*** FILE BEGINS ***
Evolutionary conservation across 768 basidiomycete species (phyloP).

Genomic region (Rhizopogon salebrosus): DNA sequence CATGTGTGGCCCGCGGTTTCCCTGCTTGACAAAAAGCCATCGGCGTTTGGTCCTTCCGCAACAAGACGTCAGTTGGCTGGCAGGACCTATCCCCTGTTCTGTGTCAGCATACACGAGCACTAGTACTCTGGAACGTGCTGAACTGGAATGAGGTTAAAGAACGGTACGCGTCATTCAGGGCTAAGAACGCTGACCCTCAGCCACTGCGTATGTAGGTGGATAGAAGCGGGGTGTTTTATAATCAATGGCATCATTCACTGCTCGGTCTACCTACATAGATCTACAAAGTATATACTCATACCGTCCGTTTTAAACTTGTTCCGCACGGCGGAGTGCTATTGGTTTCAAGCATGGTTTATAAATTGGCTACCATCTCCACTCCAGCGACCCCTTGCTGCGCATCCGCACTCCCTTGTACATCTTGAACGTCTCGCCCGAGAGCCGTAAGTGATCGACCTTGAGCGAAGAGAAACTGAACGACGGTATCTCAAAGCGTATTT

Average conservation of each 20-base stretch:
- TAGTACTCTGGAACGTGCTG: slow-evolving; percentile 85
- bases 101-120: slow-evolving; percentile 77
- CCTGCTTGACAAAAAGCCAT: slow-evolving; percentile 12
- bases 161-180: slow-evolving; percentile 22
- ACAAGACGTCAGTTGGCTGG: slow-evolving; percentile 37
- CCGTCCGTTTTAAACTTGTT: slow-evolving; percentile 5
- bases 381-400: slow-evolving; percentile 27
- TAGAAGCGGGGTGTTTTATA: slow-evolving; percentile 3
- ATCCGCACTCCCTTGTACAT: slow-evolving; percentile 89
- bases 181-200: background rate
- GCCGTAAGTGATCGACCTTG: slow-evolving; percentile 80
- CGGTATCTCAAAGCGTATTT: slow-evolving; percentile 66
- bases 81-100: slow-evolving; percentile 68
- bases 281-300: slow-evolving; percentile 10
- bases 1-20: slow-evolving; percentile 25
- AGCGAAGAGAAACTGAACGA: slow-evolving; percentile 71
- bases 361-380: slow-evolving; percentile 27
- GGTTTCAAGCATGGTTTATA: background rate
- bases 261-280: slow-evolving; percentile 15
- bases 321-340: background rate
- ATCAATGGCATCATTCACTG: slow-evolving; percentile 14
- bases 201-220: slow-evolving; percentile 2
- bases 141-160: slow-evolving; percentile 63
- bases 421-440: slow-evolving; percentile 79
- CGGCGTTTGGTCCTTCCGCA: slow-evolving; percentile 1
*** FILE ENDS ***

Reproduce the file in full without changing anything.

Evolutionary conservation across 768 basidiomycete species (phyloP).

Genomic region (Rhizopogon salebrosus): DNA sequence CATGTGTGGCCCGCGGTTTCCCTGCTTGACAAAAAGCCATCGGCGTTTGGTCCTTCCGCAACAAGACGTCAGTTGGCTGGCAGGACCTATCCCCTGTTCTGTGTCAGCATACACGAGCACTAGTACTCTGGAACGTGCTGAACTGGAATGAGGTTAAAGAACGGTACGCGTCATTCAGGGCTAAGAACGCTGACCCTCAGCCACTGCGTATGTAGGTGGATAGAAGCGGGGTGTTTTATAATCAATGGCATCATTCACTGCTCGGTCTACCTACATAGATCTACAAAGTATATACTCATACCGTCCGTTTTAAACTTGTTCCGCACGGCGGAGTGCTATTGGTTTCAAGCATGGTTTATAAATTGGCTACCATCTCCACTCCAGCGACCCCTTGCTGCGCATCCGCACTCCCTTGTACATCTTGAACGTCTCGCCCGAGAGCCGTAAGTGATCGACCTTGAGCGAAGAGAAACTGAACGACGGTATCTCAAAGCGTATTT

Average conservation of each 20-base stretch:
- TAGTACTCTGGAACGTGCTG: slow-evolving; percentile 85
- bases 101-120: slow-evolving; percentile 77
- CCTGCTTGACAAAAAGCCAT: slow-evolving; percentile 12
- bases 161-180: slow-evolving; percentile 22
- ACAAGACGTCAGTTGGCTGG: slow-evolving; percentile 37
- CCGTCCGTTTTAAACTTGTT: slow-evolving; percentile 5
- bases 381-400: slow-evolving; percentile 27
- TAGAAGCGGGGTGTTTTATA: slow-evolving; percentile 3
- ATCCGCACTCCCTTGTACAT: slow-evolving; percentile 89
- bases 181-200: background rate
- GCCGTAAGTGATCGACCTTG: slow-evolving; percentile 80
- CGGTATCTCAAAGCGTATTT: slow-evolving; percentile 66
- bases 81-100: slow-evolving; percentile 68
- bases 281-300: slow-evolving; percentile 10
- bases 1-20: slow-evolving; percentile 25
- AGCGAAGAGAAACTGAACGA: slow-evolving; percentile 71
- bases 361-380: slow-evolving; percentile 27
- GGTTTCAAGCATGGTTTATA: background rate
- bases 261-280: slow-evolving; percentile 15
- bases 321-340: background rate
- ATCAATGGCATCATTCACTG: slow-evolving; percentile 14
- bases 201-220: slow-evolving; percentile 2
- bases 141-160: slow-evolving; percentile 63
- bases 421-440: slow-evolving; percentile 79
- CGGCGTTTGGTCCTTCCGCA: slow-evolving; percentile 1